Modelling the force of infection for hepatitis B and hepatitis C in injecting drug users in England and Wales
1 Centre for Research on Drugs and Health Behaviour, Department of Primary Care and Social Medicine, Imperial College London, London W6 8RP, UK
2 Health Protection Agency, Centre for Infections, 61 Colindale Ave, London NW9 5EQ, UK
BMC Infectious Diseases 2006, 6:93 doi:10.1186/1471-2334-6-93Published: 8 June 2006
Injecting drug use is a key risk factor, for several infections of public health importance, especially hepatitis B (HBV) and hepatitis C (HCV). In England and Wales, where less than 1% of the population are likely to be injecting drug users (IDUs), approximately 38% of laboratory reports of HBV, and 95% of HCV reports are attributed to injecting drug use.
Voluntary unlinked anonymous surveys have been performed on IDUs in contact with specialist agencies throughout England and Wales. Since 1990 more than 20,000 saliva samples from current IDUs have been tested for markers of infection for HBV, HCV testing has been included since 1998. The analysis here considers those IDUs tested for HBV and HCV (n = 5,682) from 1998–2003. This study derives maximum likelihood estimates of the force of infection (the rate at which susceptible IDUs acquire infection) for HBV and HCV in the IDU population and their trends over time and injecting career length. The presence of individual heterogeneity of risk behaviour and background HBV prevalence due to routes of transmission other than injecting are also considered.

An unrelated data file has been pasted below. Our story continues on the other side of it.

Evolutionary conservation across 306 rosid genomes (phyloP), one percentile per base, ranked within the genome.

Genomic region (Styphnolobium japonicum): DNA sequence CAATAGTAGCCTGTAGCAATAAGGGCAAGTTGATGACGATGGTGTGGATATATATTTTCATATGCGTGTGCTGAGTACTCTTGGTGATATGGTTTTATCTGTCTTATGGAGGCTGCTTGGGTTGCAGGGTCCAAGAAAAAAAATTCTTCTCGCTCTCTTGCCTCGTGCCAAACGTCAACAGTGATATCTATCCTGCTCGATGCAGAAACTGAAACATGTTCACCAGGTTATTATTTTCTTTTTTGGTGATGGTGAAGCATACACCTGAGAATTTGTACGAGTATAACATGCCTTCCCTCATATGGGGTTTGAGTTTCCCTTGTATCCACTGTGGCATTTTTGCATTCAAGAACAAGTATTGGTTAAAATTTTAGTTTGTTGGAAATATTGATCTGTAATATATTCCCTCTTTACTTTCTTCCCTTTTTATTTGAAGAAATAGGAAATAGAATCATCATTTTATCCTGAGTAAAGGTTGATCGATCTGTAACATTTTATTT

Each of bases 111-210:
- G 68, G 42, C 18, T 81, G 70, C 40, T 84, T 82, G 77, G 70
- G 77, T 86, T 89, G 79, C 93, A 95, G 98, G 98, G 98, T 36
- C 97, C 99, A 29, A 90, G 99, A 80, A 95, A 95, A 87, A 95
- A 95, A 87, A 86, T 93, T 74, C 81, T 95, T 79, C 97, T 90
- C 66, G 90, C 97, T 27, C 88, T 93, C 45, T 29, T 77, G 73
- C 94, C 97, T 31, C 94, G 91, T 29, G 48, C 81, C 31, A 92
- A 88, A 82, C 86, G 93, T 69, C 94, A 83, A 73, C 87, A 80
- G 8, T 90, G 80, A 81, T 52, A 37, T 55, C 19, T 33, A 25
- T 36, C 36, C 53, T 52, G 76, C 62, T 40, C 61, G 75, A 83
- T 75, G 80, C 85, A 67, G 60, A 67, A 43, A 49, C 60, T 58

For both HBV and HCV, IDUs are at greatest risk from infection in their first year of injecting (Forces of infection in new initiates 1999–2003: HBV = 0.1076 95% C.I: 0.0840–0.1327 HCV = 0.1608 95% C.I: 0.1314–0.1942) compared to experienced IDUs (Force of infection in experienced IDUs 1999–2003: HBV = 0.0353 95% C.I: 0.0198–0.0596, HCV = 0.0526 95% C.I: 0.0310–0.0863) although independently of this there is evidence of heterogeneity of risk behaviour with a small number of IDUs at increased risk of infection. No trends in the FOI over time were detected. There was only limited evidence of background HBV infection due to factors other than injecting.
The models highlight the need to increase interventions that target new initiates to injecting to reduce the transmission of blood-borne viruses. Although from the evidence here, identification of those individuals that engage in heightened at-risk behaviour may also help in planning effective interventions. The data and methods described here may provide a baseline for monitoring the success of public health interventions.